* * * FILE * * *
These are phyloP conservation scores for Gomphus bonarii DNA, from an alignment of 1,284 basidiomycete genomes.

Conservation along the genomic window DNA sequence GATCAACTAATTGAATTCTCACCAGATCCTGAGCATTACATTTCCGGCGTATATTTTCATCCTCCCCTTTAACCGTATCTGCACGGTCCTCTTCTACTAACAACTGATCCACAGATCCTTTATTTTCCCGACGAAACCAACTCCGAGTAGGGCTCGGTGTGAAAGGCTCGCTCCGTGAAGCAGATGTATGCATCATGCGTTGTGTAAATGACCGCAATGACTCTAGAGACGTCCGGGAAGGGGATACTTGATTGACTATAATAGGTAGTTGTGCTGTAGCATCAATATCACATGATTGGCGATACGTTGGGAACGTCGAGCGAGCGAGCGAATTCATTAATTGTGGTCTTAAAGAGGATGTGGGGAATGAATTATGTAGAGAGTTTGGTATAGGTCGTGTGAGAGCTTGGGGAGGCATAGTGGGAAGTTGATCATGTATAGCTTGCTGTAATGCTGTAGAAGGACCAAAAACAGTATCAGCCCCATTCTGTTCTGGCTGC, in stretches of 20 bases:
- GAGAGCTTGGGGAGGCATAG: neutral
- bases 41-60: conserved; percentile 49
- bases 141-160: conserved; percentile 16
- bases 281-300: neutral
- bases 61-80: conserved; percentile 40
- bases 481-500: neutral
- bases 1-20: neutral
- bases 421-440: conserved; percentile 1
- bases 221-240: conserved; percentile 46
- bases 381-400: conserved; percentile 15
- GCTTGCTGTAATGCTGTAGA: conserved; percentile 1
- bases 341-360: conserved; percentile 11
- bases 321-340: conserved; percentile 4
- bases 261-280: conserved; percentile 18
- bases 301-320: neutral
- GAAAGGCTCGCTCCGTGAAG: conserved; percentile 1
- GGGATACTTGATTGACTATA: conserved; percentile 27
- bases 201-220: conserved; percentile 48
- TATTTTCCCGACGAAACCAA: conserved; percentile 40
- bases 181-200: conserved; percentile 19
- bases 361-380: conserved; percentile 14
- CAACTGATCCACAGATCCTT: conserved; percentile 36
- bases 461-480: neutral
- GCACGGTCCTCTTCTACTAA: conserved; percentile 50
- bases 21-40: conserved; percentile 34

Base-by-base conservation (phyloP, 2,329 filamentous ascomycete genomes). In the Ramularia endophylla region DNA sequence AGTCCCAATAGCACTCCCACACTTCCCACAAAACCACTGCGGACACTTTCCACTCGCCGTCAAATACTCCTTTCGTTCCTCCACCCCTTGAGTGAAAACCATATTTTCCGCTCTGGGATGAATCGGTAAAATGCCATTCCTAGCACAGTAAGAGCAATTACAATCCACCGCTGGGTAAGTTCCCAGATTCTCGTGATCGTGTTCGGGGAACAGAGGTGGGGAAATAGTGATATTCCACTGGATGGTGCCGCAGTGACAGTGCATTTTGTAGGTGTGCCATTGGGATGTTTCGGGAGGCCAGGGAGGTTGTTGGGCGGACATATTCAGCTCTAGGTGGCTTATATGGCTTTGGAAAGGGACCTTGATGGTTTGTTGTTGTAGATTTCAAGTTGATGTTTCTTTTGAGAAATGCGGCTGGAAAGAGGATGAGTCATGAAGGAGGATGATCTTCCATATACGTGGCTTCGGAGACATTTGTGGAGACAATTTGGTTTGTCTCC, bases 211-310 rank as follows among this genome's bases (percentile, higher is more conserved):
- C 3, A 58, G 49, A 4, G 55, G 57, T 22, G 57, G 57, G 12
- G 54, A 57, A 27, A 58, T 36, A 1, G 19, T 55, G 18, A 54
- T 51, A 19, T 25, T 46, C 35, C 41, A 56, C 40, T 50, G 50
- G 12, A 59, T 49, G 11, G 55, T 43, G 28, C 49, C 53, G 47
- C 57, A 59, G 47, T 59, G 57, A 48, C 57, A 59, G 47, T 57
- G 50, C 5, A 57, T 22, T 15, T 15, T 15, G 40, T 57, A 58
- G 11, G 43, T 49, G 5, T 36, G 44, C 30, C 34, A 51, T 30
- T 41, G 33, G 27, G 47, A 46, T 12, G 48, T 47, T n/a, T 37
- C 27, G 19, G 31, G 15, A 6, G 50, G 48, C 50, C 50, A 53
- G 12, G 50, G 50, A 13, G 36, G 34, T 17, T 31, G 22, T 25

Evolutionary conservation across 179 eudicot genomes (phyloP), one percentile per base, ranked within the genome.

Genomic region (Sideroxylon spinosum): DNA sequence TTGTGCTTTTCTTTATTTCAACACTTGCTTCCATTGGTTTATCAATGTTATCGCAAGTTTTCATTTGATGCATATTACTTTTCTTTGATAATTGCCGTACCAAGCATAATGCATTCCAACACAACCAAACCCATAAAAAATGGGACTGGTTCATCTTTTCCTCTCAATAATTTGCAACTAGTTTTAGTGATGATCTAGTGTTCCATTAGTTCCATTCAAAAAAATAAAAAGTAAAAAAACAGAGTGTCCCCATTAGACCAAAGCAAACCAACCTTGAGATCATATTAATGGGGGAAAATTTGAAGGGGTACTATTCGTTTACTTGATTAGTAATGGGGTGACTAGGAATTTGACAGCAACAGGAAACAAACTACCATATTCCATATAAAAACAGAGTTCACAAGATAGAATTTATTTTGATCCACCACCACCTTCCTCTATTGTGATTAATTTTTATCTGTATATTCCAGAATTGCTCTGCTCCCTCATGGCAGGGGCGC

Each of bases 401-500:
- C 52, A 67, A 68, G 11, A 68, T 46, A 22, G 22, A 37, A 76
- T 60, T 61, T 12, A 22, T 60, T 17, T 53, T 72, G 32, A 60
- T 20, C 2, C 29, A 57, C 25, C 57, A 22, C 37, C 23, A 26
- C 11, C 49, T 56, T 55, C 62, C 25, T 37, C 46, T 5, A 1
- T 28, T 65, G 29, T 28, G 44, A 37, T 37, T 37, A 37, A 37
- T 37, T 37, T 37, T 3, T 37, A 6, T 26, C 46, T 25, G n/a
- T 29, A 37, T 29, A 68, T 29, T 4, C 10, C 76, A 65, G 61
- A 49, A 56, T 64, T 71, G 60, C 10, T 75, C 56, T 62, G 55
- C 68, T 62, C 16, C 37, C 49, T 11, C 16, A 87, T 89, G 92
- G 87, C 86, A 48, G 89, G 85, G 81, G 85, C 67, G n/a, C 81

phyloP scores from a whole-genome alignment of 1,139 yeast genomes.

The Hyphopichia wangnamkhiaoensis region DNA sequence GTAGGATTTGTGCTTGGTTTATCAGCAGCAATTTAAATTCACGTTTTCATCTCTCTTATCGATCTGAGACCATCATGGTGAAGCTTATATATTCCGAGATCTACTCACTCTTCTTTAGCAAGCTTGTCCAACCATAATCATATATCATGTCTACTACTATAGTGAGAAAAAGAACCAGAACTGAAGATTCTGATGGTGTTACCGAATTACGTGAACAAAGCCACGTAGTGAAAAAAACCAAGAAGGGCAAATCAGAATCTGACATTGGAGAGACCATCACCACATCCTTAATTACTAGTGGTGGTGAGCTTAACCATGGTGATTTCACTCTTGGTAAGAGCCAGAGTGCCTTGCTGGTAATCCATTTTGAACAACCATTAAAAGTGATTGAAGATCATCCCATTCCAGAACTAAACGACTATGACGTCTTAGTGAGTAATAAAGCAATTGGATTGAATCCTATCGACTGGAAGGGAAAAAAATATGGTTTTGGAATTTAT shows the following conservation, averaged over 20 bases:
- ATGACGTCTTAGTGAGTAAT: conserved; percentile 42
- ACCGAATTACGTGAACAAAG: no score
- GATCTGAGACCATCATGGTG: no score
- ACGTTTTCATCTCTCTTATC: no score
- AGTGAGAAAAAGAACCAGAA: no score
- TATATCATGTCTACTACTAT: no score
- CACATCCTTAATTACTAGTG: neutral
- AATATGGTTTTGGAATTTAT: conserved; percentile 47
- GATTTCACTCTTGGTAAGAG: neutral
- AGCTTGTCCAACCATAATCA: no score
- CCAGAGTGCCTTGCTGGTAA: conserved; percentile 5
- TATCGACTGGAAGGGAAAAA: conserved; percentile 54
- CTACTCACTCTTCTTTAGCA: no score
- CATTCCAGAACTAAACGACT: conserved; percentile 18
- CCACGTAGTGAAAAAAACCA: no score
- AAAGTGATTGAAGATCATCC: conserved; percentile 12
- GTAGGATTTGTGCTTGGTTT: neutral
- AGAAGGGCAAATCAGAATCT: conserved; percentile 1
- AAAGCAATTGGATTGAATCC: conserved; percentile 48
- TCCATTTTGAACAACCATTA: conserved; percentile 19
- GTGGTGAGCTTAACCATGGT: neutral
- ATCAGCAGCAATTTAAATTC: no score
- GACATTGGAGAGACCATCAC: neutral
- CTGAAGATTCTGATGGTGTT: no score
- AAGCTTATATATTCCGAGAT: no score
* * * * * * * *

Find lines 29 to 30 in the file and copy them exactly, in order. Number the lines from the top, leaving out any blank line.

- C 3, A 58, G 49, A 4, G 55, G 57, T 22, G 57, G 57, G 12
- G 54, A 57, A 27, A 58, T 36, A 1, G 19, T 55, G 18, A 54